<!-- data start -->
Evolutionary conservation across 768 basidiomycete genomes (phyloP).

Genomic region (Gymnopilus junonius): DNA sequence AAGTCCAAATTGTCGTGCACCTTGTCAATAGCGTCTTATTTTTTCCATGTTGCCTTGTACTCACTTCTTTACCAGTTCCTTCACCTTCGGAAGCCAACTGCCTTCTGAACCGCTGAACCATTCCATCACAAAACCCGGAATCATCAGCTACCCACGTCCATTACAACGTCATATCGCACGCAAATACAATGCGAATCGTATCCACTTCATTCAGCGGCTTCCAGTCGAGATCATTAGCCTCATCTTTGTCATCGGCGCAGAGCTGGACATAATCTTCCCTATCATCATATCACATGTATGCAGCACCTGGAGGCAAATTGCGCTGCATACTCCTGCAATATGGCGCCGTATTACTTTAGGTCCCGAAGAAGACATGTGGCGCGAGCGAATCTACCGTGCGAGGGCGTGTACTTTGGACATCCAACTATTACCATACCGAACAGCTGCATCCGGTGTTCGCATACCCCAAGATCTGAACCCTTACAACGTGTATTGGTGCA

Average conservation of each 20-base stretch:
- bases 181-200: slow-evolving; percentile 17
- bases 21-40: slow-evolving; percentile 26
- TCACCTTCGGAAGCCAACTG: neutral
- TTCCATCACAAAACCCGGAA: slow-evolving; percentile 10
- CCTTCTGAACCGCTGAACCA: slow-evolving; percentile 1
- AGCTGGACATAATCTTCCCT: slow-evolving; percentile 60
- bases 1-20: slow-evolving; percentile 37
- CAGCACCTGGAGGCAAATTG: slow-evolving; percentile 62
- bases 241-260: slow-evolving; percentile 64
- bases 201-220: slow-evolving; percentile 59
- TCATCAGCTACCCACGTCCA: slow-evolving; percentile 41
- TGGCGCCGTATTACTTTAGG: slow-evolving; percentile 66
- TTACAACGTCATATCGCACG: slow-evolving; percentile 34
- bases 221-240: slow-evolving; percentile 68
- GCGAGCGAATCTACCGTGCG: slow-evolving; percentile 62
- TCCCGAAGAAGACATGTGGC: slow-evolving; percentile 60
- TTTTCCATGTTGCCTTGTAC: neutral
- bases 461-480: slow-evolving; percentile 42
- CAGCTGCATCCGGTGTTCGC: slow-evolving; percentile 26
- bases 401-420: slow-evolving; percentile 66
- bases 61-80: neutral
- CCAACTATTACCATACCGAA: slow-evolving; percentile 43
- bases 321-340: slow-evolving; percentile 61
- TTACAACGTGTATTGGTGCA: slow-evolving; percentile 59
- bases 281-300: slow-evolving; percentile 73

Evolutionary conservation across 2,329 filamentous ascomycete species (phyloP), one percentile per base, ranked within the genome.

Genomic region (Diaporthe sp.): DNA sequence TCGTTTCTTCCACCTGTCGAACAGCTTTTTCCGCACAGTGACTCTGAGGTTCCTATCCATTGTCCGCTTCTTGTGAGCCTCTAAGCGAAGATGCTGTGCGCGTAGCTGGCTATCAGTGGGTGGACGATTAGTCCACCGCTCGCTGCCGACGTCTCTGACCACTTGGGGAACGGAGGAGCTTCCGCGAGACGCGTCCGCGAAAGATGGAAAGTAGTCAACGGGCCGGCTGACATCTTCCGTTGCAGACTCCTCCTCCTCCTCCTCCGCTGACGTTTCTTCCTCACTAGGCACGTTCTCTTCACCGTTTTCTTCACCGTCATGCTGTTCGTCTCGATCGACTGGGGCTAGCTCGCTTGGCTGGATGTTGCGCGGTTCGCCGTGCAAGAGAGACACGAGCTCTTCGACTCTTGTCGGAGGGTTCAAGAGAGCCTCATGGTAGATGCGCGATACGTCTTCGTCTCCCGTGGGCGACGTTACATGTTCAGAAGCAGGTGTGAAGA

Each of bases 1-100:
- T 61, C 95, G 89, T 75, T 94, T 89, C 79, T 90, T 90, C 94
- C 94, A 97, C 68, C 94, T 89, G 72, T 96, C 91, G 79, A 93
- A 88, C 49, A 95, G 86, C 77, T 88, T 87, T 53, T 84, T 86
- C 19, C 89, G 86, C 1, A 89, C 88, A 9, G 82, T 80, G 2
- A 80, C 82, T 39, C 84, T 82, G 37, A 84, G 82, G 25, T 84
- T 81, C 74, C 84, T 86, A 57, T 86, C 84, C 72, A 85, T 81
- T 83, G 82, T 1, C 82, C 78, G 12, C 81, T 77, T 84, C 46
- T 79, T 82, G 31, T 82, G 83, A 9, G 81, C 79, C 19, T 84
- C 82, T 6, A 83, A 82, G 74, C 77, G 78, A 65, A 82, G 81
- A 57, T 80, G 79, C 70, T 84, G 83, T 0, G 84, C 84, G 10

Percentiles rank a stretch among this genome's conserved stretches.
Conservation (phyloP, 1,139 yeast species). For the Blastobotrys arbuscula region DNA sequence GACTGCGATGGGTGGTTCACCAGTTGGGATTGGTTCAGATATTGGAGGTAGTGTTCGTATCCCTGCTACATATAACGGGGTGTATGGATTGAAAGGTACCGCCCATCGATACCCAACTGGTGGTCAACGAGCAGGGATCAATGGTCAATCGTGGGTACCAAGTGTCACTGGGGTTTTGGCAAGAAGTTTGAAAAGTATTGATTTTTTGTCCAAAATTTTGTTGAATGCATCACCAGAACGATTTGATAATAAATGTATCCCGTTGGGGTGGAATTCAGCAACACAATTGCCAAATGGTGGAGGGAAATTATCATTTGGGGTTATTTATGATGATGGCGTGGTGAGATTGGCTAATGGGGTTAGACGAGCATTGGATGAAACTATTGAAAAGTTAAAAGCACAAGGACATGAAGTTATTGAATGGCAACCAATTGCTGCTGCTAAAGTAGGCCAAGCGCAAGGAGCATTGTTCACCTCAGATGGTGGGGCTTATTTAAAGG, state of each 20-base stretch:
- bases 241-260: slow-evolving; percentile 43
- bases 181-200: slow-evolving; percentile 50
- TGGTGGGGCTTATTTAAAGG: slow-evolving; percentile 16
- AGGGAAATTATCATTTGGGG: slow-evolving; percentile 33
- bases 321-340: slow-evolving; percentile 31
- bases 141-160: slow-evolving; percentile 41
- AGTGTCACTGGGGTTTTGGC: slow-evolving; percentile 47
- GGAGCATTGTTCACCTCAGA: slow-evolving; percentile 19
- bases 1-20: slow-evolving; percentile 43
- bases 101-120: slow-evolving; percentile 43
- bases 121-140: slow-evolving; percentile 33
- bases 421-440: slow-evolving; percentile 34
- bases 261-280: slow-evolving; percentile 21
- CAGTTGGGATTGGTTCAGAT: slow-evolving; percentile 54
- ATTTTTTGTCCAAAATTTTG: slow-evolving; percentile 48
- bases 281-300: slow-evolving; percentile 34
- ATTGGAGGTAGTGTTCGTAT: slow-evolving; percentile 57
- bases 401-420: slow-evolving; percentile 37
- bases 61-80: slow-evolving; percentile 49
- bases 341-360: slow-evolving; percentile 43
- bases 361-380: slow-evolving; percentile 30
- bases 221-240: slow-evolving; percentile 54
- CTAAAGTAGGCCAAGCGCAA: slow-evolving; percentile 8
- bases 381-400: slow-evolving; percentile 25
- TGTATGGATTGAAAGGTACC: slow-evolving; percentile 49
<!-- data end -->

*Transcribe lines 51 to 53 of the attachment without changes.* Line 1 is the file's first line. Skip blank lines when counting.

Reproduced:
- GGAGCATTGTTCACCTCAGA: slow-evolving; percentile 19
- bases 1-20: slow-evolving; percentile 43
- bases 101-120: slow-evolving; percentile 43